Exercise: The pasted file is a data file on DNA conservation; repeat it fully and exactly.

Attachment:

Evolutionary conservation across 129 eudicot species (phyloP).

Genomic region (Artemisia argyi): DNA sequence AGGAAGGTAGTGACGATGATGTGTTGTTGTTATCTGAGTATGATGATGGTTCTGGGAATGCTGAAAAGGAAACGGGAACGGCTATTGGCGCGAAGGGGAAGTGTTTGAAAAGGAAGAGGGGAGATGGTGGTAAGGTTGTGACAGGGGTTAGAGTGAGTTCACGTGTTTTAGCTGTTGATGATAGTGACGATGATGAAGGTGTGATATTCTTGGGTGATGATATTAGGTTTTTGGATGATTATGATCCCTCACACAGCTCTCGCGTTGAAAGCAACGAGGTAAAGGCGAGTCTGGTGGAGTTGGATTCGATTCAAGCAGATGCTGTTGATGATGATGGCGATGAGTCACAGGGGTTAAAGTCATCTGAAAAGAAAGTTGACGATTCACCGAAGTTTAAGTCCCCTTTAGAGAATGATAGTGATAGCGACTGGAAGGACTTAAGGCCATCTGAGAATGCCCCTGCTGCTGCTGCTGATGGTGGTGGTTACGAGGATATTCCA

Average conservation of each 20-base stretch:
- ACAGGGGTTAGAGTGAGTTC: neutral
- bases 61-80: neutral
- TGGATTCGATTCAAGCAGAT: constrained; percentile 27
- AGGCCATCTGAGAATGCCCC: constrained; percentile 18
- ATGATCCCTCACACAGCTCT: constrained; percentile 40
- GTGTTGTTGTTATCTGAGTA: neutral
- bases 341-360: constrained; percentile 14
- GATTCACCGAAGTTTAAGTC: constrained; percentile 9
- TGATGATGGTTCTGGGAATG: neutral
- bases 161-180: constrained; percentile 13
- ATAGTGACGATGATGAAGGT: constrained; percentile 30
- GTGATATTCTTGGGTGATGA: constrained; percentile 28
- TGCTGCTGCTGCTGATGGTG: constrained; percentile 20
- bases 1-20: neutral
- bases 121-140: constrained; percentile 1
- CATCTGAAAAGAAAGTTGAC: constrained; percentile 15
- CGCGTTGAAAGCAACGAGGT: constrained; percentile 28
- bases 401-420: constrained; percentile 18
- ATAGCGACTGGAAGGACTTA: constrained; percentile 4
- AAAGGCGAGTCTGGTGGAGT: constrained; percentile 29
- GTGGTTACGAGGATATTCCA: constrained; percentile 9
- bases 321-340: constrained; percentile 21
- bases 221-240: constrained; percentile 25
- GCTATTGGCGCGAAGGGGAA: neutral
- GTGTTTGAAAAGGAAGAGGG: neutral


Evolutionary conservation across 129 eudicot species (phyloP).

Genomic region (Artemisia argyi): DNA sequence AGGAAGGTAGTGACGATGATGTGTTGTTGTTATCTGAGTATGATGATGGTTCTGGGAATGCTGAAAAGGAAACGGGAACGGCTATTGGCGCGAAGGGGAAGTGTTTGAAAAGGAAGAGGGGAGATGGTGGTAAGGTTGTGACAGGGGTTAGAGTGAGTTCACGTGTTTTAGCTGTTGATGATAGTGACGATGATGAAGGTGTGATATTCTTGGGTGATGATATTAGGTTTTTGGATGATTATGATCCCTCACACAGCTCTCGCGTTGAAAGCAACGAGGTAAAGGCGAGTCTGGTGGAGTTGGATTCGATTCAAGCAGATGCTGTTGATGATGATGGCGATGAGTCACAGGGGTTAAAGTCATCTGAAAAGAAAGTTGACGATTCACCGAAGTTTAAGTCCCCTTTAGAGAATGATAGTGATAGCGACTGGAAGGACTTAAGGCCATCTGAGAATGCCCCTGCTGCTGCTGCTGATGGTGGTGGTTACGAGGATATTCCA

Average conservation of each 20-base stretch:
- ACAGGGGTTAGAGTGAGTTC: neutral
- bases 61-80: neutral
- TGGATTCGATTCAAGCAGAT: constrained; percentile 27
- AGGCCATCTGAGAATGCCCC: constrained; percentile 18
- ATGATCCCTCACACAGCTCT: constrained; percentile 40
- GTGTTGTTGTTATCTGAGTA: neutral
- bases 341-360: constrained; percentile 14
- GATTCACCGAAGTTTAAGTC: constrained; percentile 9
- TGATGATGGTTCTGGGAATG: neutral
- bases 161-180: constrained; percentile 13
- ATAGTGACGATGATGAAGGT: constrained; percentile 30
- GTGATATTCTTGGGTGATGA: constrained; percentile 28
- TGCTGCTGCTGCTGATGGTG: constrained; percentile 20
- bases 1-20: neutral
- bases 121-140: constrained; percentile 1
- CATCTGAAAAGAAAGTTGAC: constrained; percentile 15
- CGCGTTGAAAGCAACGAGGT: constrained; percentile 28
- bases 401-420: constrained; percentile 18
- ATAGCGACTGGAAGGACTTA: constrained; percentile 4
- AAAGGCGAGTCTGGTGGAGT: constrained; percentile 29
- GTGGTTACGAGGATATTCCA: constrained; percentile 9
- bases 321-340: constrained; percentile 21
- bases 221-240: constrained; percentile 25
- GCTATTGGCGCGAAGGGGAA: neutral
- GTGTTTGAAAAGGAAGAGGG: neutral